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Re: Clarification on SSL/TLS and GQ problem

man, 2003-03-03 kl. 07:42 skrev Jayson Henkel:

> I'm attempting to do what it seems like everyone else on this list. Do
> the single sign on auth via LDAP. I've read a ton of documentation and
> have been able to get simple authentication working with pam-ldap. I'm
> going to eventually implement postfix and courier as well. However,
> before that I want to protect the traffic being passed back and forth.
> I've read all sorts of docs on ssl, sasl, tls, ldap and ldaps, and to be
> quite honest I'm very confused as to how each fits in.

ssl is wire encryption of (normally) tcp traffic on any port you want,
default is 636 for ldap. Encryption is always "on" and a number of
mechanisms are available. The best site I know of to obtain info on how
it works, how to configure it etc. is www.openssl.org. ssl is used for
web server https point-to-point encryption and other similar encrypted

tls is wire encryption using the same mechanism as ssl on any port you
want, default is 389 for ldap. The main difference is that the client
does a vanilla connection and gives a 'starttls' command, after which
all traffic is encrypted. This means that both client and serer have to
support the tls protocol. A good example of another use for tls is
encrypted esmtp communication between a mail client and a mail server
(the client can also be another mail server.)

sasl works independently from ssl/tls, but both can (and should) be
combined. sasl is a common denominator for various strong authentication
methods, see rfc2222, rfc2444, rfc2195, rfc2245, rfc2595, rfc2831 and
others for encryption standards. Work has also been done by Microsoft
and Novell (Leach and Gayman.)

> I've gone through
> the mailing list archives and it seems I'm not alone. Perhaps a security
> guru can take the time to explain how all these fit together in the
> context of openldap, I for one would really benefit.

This has already been done to a certain extent by contributors to this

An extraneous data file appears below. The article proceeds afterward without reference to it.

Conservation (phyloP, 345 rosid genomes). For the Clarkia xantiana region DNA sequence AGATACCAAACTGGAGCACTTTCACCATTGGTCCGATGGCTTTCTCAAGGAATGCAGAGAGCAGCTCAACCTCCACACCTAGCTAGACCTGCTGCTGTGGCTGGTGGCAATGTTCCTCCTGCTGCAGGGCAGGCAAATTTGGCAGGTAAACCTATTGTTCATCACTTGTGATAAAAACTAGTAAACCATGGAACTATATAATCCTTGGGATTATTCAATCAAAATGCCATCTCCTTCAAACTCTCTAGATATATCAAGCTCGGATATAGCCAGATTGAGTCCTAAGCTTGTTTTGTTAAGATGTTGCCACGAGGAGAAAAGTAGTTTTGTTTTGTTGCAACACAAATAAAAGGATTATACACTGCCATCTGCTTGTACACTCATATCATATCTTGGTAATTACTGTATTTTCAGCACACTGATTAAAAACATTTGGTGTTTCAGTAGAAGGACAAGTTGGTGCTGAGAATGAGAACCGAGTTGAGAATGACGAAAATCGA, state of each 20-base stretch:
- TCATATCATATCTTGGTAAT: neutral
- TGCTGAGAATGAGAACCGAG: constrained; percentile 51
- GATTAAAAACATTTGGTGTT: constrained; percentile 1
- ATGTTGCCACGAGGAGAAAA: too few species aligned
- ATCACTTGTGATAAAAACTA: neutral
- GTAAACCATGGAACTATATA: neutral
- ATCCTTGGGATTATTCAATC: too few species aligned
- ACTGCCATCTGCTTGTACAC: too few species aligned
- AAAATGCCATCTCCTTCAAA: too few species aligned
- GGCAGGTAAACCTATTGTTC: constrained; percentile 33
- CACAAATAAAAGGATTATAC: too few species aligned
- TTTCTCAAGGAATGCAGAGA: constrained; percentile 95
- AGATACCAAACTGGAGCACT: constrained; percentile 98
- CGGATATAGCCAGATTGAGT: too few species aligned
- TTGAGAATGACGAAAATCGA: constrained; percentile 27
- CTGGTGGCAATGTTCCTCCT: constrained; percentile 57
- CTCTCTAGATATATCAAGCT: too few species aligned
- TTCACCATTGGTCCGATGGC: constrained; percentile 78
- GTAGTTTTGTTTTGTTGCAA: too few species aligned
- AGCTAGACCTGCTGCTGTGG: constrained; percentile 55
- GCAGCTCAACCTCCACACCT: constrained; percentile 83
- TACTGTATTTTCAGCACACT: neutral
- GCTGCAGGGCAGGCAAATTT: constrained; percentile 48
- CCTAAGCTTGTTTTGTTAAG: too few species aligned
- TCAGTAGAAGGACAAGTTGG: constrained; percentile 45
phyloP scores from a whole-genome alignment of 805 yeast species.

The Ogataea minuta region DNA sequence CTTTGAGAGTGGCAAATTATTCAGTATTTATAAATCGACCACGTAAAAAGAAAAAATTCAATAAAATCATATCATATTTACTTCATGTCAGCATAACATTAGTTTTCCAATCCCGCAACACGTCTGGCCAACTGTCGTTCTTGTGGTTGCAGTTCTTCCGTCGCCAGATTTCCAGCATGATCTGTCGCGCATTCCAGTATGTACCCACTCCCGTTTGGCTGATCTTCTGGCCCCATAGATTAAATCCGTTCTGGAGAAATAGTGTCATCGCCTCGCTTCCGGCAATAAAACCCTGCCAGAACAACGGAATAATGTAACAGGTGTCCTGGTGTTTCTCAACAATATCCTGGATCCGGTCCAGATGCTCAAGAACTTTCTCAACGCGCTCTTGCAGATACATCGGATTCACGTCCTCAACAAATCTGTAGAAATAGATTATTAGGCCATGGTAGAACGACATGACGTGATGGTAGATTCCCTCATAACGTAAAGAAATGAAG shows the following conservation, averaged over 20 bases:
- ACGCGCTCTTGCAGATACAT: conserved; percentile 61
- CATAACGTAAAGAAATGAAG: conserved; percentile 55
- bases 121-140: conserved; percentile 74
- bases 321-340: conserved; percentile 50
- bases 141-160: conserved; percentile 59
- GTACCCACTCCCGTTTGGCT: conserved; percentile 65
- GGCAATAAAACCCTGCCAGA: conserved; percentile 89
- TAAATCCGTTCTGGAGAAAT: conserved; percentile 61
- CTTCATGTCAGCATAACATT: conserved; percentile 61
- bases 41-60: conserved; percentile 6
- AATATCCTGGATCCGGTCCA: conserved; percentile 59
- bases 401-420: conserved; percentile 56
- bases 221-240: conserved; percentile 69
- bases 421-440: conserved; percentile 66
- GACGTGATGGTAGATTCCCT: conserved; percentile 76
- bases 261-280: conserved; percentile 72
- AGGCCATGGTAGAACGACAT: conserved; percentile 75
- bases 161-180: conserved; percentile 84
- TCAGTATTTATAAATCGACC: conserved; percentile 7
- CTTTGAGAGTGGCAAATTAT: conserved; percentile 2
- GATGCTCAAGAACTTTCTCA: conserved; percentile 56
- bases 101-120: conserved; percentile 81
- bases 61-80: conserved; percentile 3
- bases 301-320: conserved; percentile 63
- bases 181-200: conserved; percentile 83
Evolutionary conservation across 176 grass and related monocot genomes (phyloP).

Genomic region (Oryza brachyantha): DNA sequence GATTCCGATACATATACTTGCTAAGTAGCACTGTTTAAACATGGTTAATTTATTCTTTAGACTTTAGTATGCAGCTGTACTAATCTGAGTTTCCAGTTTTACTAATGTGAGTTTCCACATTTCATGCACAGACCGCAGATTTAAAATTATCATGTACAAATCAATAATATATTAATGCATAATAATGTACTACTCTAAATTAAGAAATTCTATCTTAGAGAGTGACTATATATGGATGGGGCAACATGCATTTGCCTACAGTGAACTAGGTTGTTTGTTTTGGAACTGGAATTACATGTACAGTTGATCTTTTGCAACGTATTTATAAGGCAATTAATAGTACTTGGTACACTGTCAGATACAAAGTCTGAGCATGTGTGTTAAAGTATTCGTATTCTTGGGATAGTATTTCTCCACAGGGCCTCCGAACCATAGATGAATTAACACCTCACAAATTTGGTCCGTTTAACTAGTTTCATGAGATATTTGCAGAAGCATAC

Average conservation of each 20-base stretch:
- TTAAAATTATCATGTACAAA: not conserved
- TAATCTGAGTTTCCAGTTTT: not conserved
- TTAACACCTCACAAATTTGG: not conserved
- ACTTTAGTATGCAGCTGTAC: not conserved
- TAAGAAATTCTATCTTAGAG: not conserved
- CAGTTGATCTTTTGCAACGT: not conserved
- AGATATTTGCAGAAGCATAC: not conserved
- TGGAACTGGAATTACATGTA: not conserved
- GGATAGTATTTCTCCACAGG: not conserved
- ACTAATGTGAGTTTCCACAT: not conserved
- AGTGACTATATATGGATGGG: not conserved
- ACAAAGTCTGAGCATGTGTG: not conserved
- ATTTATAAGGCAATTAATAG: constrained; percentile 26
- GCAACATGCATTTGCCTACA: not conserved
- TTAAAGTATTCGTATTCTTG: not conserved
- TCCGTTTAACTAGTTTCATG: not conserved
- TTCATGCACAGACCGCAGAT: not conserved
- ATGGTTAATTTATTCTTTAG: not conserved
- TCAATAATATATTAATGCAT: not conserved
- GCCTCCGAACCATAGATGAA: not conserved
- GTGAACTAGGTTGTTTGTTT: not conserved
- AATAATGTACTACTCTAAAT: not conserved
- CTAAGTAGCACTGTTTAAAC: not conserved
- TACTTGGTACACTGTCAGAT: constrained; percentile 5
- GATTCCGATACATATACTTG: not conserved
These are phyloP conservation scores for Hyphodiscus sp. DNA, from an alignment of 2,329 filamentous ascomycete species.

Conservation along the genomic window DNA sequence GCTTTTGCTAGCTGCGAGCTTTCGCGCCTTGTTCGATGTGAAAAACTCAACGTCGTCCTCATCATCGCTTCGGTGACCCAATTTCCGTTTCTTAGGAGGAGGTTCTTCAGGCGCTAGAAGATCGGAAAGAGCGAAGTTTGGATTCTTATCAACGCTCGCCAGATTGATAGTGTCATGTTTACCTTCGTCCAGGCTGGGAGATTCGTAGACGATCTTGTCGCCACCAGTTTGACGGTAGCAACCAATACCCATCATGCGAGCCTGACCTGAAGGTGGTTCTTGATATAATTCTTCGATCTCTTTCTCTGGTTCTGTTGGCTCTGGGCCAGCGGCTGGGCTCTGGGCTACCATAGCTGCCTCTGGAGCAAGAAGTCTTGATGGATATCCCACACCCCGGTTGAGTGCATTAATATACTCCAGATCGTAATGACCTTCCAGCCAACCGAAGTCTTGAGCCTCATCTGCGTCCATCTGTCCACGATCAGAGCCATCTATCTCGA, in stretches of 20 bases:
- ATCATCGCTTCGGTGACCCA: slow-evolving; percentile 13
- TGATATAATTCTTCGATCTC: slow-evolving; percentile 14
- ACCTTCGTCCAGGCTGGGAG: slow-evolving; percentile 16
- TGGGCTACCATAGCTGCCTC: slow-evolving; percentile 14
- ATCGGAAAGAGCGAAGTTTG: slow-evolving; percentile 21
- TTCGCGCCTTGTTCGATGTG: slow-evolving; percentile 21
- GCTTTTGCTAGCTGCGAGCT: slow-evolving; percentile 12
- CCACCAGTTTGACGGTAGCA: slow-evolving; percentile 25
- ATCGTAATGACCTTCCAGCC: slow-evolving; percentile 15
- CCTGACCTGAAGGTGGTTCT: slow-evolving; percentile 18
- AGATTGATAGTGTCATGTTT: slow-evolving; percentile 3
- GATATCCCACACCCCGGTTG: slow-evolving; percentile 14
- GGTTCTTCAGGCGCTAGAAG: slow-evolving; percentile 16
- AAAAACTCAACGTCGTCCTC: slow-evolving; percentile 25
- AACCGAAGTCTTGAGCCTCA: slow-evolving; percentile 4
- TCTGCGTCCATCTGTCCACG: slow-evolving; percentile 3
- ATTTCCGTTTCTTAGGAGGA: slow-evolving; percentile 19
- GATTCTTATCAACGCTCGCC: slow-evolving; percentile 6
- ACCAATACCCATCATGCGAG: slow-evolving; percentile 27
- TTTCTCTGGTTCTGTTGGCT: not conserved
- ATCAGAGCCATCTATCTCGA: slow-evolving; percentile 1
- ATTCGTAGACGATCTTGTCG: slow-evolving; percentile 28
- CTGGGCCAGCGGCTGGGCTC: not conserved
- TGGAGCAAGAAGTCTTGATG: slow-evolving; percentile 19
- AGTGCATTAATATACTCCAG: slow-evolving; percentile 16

list - Turbo Fredriksson and Adam Williams spring to mind. I'm sure
they'll answer you separately. Also, Howard Chus has explained a lot
very patiently with step-by-step instructions on this list and
particular reference to DIGEST-MD5 and Kerberos authentication, you'll
have to consult the archives.

>  As it stands now I
> think I've got tls working, I apt-get source'd the debian packages and
> changed them to with-tls, read up on openssl docs, which I must admit
> I'm a newbie at as well, but I think I got it done. I created the
> certificates, hurdled the CN= issue gracefully and managed to start my
> slapd with all sorts of wonderful TLS options. I apt-get source'd the
> ldap-utils package and rebuilt it with tls on my mailserver. Did a
> ldapsearch with -ZZ and got a success message however..... 
> I run tcpflow -i eth0 -c port 389 on my directory server and attempt to
> browse the directory, much to my dissapointment I can cleary read
> strings and values in the tcpflow window.

Then the traffic is probably not encrypted.

>  My password is of course
> prefixed with {crypt} and is infact crypted, but I don't think I'm
> getting tls security.

Your password may be encrypted wherever it is stored, but will always be
sent in clear text over the wire, unless either encryption has been
started or an sasl mechanism such as DIGEST-MD5 or Kerberos is being
used - in which case no password is ever sent over the wire. Read the
rfcs :)

>  Pursuing the ldaps:// business it appears
> something is listening on 636, however netstat -a --numeric-ports | grep
> 389 and 636 yeild the following:
> rauru:~# netstat -a --numeric-ports | grep -i  389
> tcp        0      0   *              
> tcp        1      0          
> tcp        0      0          
> tcp        0      0          
> tcp        0      0          
> tcp        0      0          
> tcp        0      0          
> tcp        1      0          
> tcp        1      0          
> tcp        1      0          
> tcp        0      0         
> tcp        0      0         
> tcp        0      0         
> tcp        0      0         
> tcp        0      0         
> rauru:~# netstat -a --numeric-ports | grep -i  636
> tcp        0      0   *              
> rauru:~#

The above shows that all active traffic is going over port 389. Although
there is a daemon listening on port 636, there is no traffic to that

One thing I've noticed, is that when using ldapsearch (tried this just
now with 2.1.13 ldapsearch) with the -ZZ option, although the man page
talks about tls, all encrypted traffic goes via port 636 - which is ssl,
not tls.

You'll surely have many more questions, others will answer in their own
way. There IS *more than enough* info on the Internet and in the
archives for this list, it's a question of finding it. 




Tony Earnshaw

All the world is mad, exceptin thee and me
and even thee's a little queer

e-post:		tonni@billy.demon.nl
www:		http://www.billy.demon.nl